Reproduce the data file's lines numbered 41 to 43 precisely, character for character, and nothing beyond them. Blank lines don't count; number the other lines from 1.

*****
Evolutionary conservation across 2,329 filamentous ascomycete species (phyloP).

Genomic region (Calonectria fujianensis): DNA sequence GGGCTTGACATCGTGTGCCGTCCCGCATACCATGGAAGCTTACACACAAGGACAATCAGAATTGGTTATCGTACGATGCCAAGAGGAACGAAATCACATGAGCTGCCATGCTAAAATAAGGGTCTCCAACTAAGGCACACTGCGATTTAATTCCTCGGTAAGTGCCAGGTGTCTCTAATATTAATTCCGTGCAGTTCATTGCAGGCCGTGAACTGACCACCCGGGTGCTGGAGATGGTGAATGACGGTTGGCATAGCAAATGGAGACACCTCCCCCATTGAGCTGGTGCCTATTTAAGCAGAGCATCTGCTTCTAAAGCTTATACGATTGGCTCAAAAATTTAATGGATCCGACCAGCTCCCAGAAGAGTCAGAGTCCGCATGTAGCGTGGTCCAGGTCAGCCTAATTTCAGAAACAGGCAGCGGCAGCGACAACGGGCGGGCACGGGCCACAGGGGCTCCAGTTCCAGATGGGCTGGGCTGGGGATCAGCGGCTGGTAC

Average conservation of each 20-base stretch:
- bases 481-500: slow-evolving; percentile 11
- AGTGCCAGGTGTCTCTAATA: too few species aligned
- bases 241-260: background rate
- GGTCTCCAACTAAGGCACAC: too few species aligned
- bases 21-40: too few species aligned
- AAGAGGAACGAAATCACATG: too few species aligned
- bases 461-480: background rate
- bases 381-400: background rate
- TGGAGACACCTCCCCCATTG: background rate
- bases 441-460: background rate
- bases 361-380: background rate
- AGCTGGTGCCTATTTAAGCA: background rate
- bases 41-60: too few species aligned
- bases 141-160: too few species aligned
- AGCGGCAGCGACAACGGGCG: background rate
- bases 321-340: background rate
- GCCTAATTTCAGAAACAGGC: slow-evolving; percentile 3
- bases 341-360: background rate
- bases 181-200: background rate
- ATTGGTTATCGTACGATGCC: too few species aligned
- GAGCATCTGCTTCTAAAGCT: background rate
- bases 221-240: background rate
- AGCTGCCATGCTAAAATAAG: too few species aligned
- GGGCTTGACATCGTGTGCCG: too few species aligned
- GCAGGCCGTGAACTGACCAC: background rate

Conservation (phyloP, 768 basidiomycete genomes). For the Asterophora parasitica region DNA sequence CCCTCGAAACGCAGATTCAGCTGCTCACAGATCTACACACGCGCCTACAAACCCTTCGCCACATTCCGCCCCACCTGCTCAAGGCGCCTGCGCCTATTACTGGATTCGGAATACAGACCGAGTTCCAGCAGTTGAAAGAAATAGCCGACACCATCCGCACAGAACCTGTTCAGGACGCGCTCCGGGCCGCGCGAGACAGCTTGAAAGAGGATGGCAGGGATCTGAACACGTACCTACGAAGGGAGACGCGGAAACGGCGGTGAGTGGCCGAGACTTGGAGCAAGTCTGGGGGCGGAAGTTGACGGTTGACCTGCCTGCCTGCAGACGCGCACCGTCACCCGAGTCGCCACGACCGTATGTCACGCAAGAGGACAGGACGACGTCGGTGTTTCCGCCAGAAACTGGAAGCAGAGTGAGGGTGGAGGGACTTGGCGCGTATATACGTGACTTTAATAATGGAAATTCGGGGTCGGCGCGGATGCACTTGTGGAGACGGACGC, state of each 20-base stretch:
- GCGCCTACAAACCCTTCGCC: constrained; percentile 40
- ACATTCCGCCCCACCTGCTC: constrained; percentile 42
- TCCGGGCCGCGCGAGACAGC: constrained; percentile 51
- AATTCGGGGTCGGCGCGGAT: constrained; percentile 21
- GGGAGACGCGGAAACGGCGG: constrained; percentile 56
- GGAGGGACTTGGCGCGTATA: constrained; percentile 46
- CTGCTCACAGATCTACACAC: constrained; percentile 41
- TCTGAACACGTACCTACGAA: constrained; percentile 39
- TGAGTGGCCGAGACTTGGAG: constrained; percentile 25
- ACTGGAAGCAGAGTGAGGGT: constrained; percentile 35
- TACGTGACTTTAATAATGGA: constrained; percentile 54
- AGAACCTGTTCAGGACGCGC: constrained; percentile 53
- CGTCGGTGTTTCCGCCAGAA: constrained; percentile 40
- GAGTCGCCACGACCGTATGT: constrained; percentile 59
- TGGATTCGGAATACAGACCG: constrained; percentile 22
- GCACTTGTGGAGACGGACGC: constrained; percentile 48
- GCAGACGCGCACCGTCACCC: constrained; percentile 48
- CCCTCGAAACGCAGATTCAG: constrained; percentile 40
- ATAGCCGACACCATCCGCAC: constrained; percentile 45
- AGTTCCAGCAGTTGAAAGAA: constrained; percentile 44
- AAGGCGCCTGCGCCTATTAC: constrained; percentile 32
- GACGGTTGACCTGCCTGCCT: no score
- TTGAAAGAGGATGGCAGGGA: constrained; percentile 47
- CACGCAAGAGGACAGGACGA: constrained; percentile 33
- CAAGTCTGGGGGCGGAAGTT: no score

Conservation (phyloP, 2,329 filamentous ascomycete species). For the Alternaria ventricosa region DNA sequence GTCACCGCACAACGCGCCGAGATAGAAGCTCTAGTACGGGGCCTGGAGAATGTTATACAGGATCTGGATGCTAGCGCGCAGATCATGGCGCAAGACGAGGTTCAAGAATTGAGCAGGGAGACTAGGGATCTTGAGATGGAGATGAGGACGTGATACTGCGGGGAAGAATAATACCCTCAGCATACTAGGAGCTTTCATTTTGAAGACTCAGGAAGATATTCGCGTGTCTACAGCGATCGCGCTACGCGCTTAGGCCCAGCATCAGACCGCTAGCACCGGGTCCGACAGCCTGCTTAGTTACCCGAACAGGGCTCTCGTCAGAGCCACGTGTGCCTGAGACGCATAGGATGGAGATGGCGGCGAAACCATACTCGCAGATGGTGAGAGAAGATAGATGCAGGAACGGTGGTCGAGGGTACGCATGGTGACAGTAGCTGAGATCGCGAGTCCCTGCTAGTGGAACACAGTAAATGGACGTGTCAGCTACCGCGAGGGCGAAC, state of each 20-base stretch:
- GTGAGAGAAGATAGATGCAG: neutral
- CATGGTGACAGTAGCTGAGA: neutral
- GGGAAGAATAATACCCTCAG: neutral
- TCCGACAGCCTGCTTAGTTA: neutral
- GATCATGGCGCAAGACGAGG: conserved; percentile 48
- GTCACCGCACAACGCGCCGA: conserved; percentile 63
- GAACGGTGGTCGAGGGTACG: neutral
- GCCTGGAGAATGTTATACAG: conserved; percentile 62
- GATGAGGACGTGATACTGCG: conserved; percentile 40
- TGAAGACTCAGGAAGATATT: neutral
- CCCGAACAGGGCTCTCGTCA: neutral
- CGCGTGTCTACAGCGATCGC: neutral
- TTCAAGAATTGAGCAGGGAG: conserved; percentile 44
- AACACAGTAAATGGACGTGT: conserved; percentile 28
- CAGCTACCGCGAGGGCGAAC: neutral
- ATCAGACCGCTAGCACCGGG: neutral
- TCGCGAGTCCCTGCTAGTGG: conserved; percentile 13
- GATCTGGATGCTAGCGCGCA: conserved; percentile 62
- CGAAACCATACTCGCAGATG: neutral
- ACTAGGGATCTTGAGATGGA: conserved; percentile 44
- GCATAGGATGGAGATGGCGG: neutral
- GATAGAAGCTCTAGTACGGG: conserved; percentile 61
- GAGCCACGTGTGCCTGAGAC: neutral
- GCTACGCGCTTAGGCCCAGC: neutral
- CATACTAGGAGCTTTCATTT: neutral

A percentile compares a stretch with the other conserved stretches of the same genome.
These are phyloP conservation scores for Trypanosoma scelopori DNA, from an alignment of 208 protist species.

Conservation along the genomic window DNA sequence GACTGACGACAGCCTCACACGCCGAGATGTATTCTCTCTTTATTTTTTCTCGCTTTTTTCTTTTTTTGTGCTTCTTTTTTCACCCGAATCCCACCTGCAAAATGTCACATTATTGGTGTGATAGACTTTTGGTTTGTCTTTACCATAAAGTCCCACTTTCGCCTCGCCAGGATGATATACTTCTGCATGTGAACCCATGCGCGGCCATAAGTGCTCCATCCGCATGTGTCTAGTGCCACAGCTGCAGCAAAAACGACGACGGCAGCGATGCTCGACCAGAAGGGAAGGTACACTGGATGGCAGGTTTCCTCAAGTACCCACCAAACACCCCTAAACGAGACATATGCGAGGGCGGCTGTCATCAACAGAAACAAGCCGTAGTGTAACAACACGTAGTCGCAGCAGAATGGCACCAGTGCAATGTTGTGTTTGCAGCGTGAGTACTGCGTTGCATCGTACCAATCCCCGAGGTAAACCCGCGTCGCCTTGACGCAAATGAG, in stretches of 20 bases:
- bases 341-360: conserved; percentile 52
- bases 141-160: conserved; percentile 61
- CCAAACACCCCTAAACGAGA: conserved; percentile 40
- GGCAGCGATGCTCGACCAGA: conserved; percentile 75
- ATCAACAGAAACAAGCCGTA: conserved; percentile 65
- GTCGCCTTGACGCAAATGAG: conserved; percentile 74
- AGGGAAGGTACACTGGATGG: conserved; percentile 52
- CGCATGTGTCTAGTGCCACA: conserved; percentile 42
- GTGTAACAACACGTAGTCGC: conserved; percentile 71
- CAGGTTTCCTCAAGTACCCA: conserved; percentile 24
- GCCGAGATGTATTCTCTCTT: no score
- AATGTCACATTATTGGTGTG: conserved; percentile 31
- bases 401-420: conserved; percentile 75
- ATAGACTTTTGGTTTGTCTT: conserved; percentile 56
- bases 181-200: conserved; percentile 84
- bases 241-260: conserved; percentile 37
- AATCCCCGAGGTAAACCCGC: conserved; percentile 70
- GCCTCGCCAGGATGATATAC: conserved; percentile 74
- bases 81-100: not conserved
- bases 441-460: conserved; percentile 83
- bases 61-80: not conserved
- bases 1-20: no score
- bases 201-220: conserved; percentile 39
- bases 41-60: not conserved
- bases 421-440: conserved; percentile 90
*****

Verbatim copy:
- AGAACCTGTTCAGGACGCGC: constrained; percentile 53
- CGTCGGTGTTTCCGCCAGAA: constrained; percentile 40
- GAGTCGCCACGACCGTATGT: constrained; percentile 59